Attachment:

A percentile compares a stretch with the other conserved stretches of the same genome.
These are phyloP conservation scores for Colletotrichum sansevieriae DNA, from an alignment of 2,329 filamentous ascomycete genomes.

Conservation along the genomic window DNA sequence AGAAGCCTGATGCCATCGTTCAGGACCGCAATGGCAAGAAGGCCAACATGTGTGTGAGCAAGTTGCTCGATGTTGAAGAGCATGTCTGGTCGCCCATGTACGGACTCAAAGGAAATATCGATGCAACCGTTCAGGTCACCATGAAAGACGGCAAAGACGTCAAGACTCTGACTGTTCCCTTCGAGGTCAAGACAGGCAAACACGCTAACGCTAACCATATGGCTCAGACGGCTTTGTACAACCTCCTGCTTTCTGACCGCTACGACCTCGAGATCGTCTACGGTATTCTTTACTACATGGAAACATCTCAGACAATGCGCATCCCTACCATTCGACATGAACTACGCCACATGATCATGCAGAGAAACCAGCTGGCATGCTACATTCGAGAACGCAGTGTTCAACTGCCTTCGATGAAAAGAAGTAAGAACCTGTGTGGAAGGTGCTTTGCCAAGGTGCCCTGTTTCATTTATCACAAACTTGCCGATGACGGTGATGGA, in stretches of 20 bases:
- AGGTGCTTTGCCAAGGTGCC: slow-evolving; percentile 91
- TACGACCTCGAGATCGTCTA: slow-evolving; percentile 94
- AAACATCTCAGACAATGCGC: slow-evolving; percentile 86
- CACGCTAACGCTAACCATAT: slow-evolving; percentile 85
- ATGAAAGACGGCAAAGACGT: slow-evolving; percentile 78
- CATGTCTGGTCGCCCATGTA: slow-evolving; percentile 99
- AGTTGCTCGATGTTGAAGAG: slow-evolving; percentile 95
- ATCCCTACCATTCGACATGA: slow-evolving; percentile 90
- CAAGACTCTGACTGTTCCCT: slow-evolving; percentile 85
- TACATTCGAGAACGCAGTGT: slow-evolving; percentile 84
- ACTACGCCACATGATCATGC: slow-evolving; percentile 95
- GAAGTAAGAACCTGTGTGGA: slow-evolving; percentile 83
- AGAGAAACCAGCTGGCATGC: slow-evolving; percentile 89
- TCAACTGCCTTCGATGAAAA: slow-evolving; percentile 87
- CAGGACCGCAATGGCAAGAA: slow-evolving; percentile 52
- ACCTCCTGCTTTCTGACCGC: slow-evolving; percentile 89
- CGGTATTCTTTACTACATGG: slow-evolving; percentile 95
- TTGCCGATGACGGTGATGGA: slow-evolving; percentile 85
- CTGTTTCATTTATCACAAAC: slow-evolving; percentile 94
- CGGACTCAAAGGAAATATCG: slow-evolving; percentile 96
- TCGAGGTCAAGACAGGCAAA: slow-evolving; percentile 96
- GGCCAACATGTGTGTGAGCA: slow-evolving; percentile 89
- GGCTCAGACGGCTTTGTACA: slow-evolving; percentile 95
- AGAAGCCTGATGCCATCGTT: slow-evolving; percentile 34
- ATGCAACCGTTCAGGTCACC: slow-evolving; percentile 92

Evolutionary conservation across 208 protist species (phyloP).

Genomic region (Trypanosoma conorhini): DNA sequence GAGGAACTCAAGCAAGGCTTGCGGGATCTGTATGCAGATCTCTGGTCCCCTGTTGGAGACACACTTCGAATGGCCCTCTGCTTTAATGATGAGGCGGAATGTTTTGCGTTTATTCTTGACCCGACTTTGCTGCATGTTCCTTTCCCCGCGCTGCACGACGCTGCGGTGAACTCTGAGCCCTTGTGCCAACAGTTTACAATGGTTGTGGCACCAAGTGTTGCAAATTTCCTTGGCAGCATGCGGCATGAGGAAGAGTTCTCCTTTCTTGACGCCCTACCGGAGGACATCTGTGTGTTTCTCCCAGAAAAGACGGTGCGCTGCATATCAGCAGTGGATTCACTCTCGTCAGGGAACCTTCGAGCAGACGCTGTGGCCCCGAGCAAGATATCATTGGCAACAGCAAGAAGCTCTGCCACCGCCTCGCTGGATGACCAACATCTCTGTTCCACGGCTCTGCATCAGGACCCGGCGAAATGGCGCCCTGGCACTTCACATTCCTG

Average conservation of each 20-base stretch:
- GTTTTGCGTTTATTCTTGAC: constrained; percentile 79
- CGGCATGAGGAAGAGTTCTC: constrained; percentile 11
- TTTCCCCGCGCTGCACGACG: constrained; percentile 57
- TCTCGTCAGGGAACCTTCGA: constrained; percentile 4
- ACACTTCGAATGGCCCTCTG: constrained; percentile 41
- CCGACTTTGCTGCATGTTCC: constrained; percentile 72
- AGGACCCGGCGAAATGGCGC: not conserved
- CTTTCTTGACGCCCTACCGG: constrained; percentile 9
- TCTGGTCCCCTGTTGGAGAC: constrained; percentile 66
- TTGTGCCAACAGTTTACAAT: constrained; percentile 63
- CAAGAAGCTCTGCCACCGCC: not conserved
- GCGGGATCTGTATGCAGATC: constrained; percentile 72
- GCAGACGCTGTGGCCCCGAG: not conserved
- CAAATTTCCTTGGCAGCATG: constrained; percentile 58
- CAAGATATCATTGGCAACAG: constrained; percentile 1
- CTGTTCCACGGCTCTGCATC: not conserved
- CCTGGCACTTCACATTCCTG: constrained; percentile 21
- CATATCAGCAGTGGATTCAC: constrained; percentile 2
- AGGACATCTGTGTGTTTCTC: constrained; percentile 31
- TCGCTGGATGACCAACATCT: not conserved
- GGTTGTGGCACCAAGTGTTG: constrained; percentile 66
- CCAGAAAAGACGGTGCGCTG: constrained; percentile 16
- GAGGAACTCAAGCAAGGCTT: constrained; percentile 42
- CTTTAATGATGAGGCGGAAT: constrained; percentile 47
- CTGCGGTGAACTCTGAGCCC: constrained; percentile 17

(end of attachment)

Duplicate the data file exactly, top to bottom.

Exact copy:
A percentile compares a stretch with the other conserved stretches of the same genome.
These are phyloP conservation scores for Colletotrichum sansevieriae DNA, from an alignment of 2,329 filamentous ascomycete genomes.

Conservation along the genomic window DNA sequence AGAAGCCTGATGCCATCGTTCAGGACCGCAATGGCAAGAAGGCCAACATGTGTGTGAGCAAGTTGCTCGATGTTGAAGAGCATGTCTGGTCGCCCATGTACGGACTCAAAGGAAATATCGATGCAACCGTTCAGGTCACCATGAAAGACGGCAAAGACGTCAAGACTCTGACTGTTCCCTTCGAGGTCAAGACAGGCAAACACGCTAACGCTAACCATATGGCTCAGACGGCTTTGTACAACCTCCTGCTTTCTGACCGCTACGACCTCGAGATCGTCTACGGTATTCTTTACTACATGGAAACATCTCAGACAATGCGCATCCCTACCATTCGACATGAACTACGCCACATGATCATGCAGAGAAACCAGCTGGCATGCTACATTCGAGAACGCAGTGTTCAACTGCCTTCGATGAAAAGAAGTAAGAACCTGTGTGGAAGGTGCTTTGCCAAGGTGCCCTGTTTCATTTATCACAAACTTGCCGATGACGGTGATGGA, in stretches of 20 bases:
- AGGTGCTTTGCCAAGGTGCC: slow-evolving; percentile 91
- TACGACCTCGAGATCGTCTA: slow-evolving; percentile 94
- AAACATCTCAGACAATGCGC: slow-evolving; percentile 86
- CACGCTAACGCTAACCATAT: slow-evolving; percentile 85
- ATGAAAGACGGCAAAGACGT: slow-evolving; percentile 78
- CATGTCTGGTCGCCCATGTA: slow-evolving; percentile 99
- AGTTGCTCGATGTTGAAGAG: slow-evolving; percentile 95
- ATCCCTACCATTCGACATGA: slow-evolving; percentile 90
- CAAGACTCTGACTGTTCCCT: slow-evolving; percentile 85
- TACATTCGAGAACGCAGTGT: slow-evolving; percentile 84
- ACTACGCCACATGATCATGC: slow-evolving; percentile 95
- GAAGTAAGAACCTGTGTGGA: slow-evolving; percentile 83
- AGAGAAACCAGCTGGCATGC: slow-evolving; percentile 89
- TCAACTGCCTTCGATGAAAA: slow-evolving; percentile 87
- CAGGACCGCAATGGCAAGAA: slow-evolving; percentile 52
- ACCTCCTGCTTTCTGACCGC: slow-evolving; percentile 89
- CGGTATTCTTTACTACATGG: slow-evolving; percentile 95
- TTGCCGATGACGGTGATGGA: slow-evolving; percentile 85
- CTGTTTCATTTATCACAAAC: slow-evolving; percentile 94
- CGGACTCAAAGGAAATATCG: slow-evolving; percentile 96
- TCGAGGTCAAGACAGGCAAA: slow-evolving; percentile 96
- GGCCAACATGTGTGTGAGCA: slow-evolving; percentile 89
- GGCTCAGACGGCTTTGTACA: slow-evolving; percentile 95
- AGAAGCCTGATGCCATCGTT: slow-evolving; percentile 34
- ATGCAACCGTTCAGGTCACC: slow-evolving; percentile 92

Evolutionary conservation across 208 protist species (phyloP).

Genomic region (Trypanosoma conorhini): DNA sequence GAGGAACTCAAGCAAGGCTTGCGGGATCTGTATGCAGATCTCTGGTCCCCTGTTGGAGACACACTTCGAATGGCCCTCTGCTTTAATGATGAGGCGGAATGTTTTGCGTTTATTCTTGACCCGACTTTGCTGCATGTTCCTTTCCCCGCGCTGCACGACGCTGCGGTGAACTCTGAGCCCTTGTGCCAACAGTTTACAATGGTTGTGGCACCAAGTGTTGCAAATTTCCTTGGCAGCATGCGGCATGAGGAAGAGTTCTCCTTTCTTGACGCCCTACCGGAGGACATCTGTGTGTTTCTCCCAGAAAAGACGGTGCGCTGCATATCAGCAGTGGATTCACTCTCGTCAGGGAACCTTCGAGCAGACGCTGTGGCCCCGAGCAAGATATCATTGGCAACAGCAAGAAGCTCTGCCACCGCCTCGCTGGATGACCAACATCTCTGTTCCACGGCTCTGCATCAGGACCCGGCGAAATGGCGCCCTGGCACTTCACATTCCTG

Average conservation of each 20-base stretch:
- GTTTTGCGTTTATTCTTGAC: constrained; percentile 79
- CGGCATGAGGAAGAGTTCTC: constrained; percentile 11
- TTTCCCCGCGCTGCACGACG: constrained; percentile 57
- TCTCGTCAGGGAACCTTCGA: constrained; percentile 4
- ACACTTCGAATGGCCCTCTG: constrained; percentile 41
- CCGACTTTGCTGCATGTTCC: constrained; percentile 72
- AGGACCCGGCGAAATGGCGC: not conserved
- CTTTCTTGACGCCCTACCGG: constrained; percentile 9
- TCTGGTCCCCTGTTGGAGAC: constrained; percentile 66
- TTGTGCCAACAGTTTACAAT: constrained; percentile 63
- CAAGAAGCTCTGCCACCGCC: not conserved
- GCGGGATCTGTATGCAGATC: constrained; percentile 72
- GCAGACGCTGTGGCCCCGAG: not conserved
- CAAATTTCCTTGGCAGCATG: constrained; percentile 58
- CAAGATATCATTGGCAACAG: constrained; percentile 1
- CTGTTCCACGGCTCTGCATC: not conserved
- CCTGGCACTTCACATTCCTG: constrained; percentile 21
- CATATCAGCAGTGGATTCAC: constrained; percentile 2
- AGGACATCTGTGTGTTTCTC: constrained; percentile 31
- TCGCTGGATGACCAACATCT: not conserved
- GGTTGTGGCACCAAGTGTTG: constrained; percentile 66
- CCAGAAAAGACGGTGCGCTG: constrained; percentile 16
- GAGGAACTCAAGCAAGGCTT: constrained; percentile 42
- CTTTAATGATGAGGCGGAAT: constrained; percentile 47
- CTGCGGTGAACTCTGAGCCC: constrained; percentile 17